En Español

Q. Who is Mr. Smarty Plants?

A: There are those who suspect Wildflower Center volunteers are the culpable and capable culprits. Yet, others think staff members play some, albeit small, role. You can torture us with your plant questions, but we will never reveal the Green Guru's secret identity.

Help us grow by giving to the Plant Database Fund or by becoming a member

Did you know you can access the Native Plant Information Network with your web-enabled smartphone?

Share

Ask Mr. Smarty Plants

Ask Mr. Smarty Plants is a free service provided by the staff and volunteers at the Lady Bird Johnson Wildflower Center.

Search Smarty Plants
    
 
See a list of all Smarty Plants questions

Please forgive us, but Mr. Smarty Plants has been overwhelmed by a flood of mail and must take a break for awhile to catch up. We hope to be accepting new questions again soon. Thank you!

Need help with plant identification, visit the plant identification page.

 
rate this answer
Not Yet Rated

Wednesday - December 08, 2010

From: Austin, TX
Region: Southwest
Topic: Non-Natives, Propagation
Title: Looking for an apple tree to plant in Austin, TX.
Answered by: Jimmy Mills

QUESTION:

I want to plant an apple tree in my yard that bears fruit and will provide habitat and shade. Are any varieties that will do well in the South Austin area? And do I have to plant two trees to get fruit?

ANSWER:

The only apples native to North America are the Crabapples which are very tart, and different from the apples you probably have in mind. The more than 6,000 varieties of apples available today are decendents of apples that grew in the region between the Caspian and Black Sea in Asia.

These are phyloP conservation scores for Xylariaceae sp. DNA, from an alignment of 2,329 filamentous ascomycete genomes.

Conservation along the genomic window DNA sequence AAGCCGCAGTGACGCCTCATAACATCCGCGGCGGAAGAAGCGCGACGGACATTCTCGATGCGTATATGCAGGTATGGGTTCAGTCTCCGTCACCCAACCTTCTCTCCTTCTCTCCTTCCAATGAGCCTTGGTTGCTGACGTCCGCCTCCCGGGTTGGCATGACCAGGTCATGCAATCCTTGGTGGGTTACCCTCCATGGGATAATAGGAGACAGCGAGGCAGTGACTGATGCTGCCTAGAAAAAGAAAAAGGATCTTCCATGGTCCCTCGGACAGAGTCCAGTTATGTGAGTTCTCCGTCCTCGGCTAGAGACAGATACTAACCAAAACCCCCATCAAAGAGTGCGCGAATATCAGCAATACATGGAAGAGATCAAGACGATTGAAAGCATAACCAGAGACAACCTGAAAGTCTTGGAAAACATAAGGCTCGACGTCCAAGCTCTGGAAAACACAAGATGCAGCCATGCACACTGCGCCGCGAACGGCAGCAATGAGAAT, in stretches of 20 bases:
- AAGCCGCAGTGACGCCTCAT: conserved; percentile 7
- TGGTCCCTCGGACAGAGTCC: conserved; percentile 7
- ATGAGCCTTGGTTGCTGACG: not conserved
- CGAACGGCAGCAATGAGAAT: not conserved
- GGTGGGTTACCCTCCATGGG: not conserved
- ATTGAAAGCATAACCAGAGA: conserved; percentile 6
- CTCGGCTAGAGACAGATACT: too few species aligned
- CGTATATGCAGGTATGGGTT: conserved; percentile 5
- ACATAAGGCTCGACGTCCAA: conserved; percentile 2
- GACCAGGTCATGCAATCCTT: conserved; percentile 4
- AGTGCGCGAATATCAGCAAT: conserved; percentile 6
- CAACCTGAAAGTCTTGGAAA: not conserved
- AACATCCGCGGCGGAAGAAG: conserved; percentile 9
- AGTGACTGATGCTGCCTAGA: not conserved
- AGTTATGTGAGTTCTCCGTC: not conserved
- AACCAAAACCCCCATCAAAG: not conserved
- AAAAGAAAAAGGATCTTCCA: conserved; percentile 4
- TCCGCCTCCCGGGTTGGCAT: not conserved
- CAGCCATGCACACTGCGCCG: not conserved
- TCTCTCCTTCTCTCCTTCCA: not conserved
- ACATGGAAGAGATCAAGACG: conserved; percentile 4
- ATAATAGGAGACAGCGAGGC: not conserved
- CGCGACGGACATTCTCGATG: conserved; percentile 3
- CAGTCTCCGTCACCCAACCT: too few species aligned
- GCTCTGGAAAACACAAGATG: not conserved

This article from Aggie Horticulture tells you about the varieties that  are suitable for the area. It deals with the selection of trees , and how to plant them and care for them. It is directed more  toward establishing an orchard, but you can extract the information that you need. Additional information about growing apples  can be found at this link from associatedcontent.com.. It tells you that apple trees must cross pollinate for optimum production, so you will need to plant two trees.

This link from University of Illinois Extension has some interesting Apple Facts that you can enjoy while having your daily apple.

 

 

 

 

More Propagation Questions

Propagation of Possumhaw Holly from berries in Marble Falls, TX
January 31, 2010 - Any suggestions for getting a Possumhaw Holly to grow from the red berries?
view the full question and answer

Propagation of blackberry from Williamsport PA
January 18, 2014 - I have been told that if you cut a branch off of a black berry bush and stick it in water for a few days, and then put it in the ground it will grow into another bush. Please tell me if this is true a...
view the full question and answer

Breaking dormancy of native seeds
November 22, 2006 - The science of seed preservation seems to be well advanced. However, Jill Nokes' book appears to be the only well-known information about breaking dormancy of native seeds. I'm grateful that she w...
view the full question and answer

Harvesting seeds on the American basket flower (Centaurea americana)
May 30, 2010 - Where are the seeds on an American basket flower? How do I get them out to propagate them? When can you get them out? Thank you.
view the full question and answer

Do pecans and bluebonnets only bloom every other year from New Braunfels TX
November 03, 2010 - Is it true that bluebonnets only seed every other year? I know we see bluebonnets every year, so this is quite a mystery to us. Also, is it the same with pecan trees?
view the full question and answer

Support the Wildflower Center by Donating Online or Becoming a Member today.
E-NEWSLETTER | BECOME A MEMBER | DONATE NOW | MEDIA | JOBS | SITEMAP | STAFF INTRANET
© 2016 Lady Bird Johnson Wildflower Center